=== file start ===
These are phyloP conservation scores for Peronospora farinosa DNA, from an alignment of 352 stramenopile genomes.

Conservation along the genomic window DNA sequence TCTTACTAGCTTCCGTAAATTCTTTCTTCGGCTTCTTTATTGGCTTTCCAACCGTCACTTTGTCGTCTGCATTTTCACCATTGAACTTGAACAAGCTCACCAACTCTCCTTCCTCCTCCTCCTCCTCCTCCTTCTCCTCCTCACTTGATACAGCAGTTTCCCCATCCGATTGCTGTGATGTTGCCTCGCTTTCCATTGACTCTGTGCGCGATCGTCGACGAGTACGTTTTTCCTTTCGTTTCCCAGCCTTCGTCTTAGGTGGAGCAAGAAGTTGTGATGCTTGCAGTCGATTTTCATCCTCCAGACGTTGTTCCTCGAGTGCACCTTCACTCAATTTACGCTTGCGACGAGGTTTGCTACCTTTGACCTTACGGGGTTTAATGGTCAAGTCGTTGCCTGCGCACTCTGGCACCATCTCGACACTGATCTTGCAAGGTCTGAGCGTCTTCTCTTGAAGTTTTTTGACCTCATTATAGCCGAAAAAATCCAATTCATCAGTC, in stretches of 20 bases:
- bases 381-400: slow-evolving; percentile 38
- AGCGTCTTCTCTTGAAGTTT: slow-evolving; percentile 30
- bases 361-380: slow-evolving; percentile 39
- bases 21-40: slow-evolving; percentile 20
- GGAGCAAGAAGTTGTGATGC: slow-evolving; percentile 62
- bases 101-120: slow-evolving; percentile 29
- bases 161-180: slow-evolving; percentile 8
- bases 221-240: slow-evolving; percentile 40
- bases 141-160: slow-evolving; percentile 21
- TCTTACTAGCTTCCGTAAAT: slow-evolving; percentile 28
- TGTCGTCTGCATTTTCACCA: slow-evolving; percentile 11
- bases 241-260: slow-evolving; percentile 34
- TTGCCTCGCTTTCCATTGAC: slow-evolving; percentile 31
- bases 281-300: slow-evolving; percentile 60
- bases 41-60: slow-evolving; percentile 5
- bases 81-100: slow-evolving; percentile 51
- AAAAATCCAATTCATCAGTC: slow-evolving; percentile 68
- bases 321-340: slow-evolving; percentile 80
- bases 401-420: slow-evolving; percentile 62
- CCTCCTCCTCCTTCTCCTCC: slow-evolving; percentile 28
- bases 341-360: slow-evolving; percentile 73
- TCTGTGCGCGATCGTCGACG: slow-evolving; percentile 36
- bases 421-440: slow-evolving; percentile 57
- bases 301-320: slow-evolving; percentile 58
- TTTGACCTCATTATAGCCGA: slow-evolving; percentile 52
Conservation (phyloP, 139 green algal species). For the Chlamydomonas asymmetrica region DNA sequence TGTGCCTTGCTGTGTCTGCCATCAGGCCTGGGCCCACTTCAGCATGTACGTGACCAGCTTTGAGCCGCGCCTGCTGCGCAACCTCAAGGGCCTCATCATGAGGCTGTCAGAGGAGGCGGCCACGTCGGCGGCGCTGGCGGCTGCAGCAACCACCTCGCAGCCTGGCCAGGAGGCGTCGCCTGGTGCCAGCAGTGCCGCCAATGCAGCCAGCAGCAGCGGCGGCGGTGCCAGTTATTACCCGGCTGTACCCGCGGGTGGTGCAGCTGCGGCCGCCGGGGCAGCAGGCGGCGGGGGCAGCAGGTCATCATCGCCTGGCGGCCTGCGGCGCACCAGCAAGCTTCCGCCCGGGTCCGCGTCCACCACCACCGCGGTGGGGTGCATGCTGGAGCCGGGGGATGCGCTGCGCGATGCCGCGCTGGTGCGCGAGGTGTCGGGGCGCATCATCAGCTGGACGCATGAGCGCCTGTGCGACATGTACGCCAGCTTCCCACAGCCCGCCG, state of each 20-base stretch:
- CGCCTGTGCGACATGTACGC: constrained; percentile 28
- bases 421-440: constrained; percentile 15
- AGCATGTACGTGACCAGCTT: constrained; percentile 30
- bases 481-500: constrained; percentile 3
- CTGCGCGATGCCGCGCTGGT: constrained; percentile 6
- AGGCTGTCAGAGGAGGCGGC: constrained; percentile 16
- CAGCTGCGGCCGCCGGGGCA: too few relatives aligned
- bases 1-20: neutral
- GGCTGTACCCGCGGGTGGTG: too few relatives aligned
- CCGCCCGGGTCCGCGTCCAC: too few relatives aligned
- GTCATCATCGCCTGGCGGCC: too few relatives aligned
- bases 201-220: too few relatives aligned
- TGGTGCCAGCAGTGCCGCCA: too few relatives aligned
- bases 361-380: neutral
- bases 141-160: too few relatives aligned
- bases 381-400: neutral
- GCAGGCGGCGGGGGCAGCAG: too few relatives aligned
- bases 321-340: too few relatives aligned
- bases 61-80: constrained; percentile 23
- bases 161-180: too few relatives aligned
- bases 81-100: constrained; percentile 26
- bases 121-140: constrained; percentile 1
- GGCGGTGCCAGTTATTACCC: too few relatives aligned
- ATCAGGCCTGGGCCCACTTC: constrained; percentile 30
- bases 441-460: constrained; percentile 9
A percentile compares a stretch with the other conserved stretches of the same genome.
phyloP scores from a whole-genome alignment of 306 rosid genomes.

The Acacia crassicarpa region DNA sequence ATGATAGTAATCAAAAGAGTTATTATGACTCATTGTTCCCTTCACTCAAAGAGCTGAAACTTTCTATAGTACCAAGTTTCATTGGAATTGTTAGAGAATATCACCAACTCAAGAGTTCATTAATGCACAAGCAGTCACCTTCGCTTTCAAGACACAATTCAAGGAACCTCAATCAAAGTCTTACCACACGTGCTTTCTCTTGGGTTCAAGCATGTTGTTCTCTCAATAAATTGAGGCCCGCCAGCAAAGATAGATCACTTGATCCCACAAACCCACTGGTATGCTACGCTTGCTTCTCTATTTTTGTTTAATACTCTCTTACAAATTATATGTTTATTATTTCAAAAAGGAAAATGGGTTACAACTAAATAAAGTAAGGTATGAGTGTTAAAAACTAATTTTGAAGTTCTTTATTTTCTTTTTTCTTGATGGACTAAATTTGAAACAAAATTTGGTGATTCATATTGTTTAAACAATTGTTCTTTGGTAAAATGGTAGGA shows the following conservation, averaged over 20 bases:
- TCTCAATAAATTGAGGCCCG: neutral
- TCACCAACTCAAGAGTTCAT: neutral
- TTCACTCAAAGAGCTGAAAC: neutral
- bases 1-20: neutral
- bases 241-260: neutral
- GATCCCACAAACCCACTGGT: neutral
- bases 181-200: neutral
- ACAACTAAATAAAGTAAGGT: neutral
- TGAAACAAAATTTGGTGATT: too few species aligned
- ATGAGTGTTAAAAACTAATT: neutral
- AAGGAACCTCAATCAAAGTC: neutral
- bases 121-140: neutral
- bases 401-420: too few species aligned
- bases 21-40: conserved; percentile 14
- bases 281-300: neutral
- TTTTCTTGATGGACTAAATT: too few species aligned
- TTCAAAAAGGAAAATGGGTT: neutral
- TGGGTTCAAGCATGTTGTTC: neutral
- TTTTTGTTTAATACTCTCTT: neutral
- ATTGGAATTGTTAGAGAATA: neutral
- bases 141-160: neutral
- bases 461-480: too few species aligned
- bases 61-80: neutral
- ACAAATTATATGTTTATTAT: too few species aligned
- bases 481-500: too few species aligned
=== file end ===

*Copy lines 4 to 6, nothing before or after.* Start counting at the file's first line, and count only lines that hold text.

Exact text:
- AGCGTCTTCTCTTGAAGTTT: slow-evolving; percentile 30
- bases 361-380: slow-evolving; percentile 39
- bases 21-40: slow-evolving; percentile 20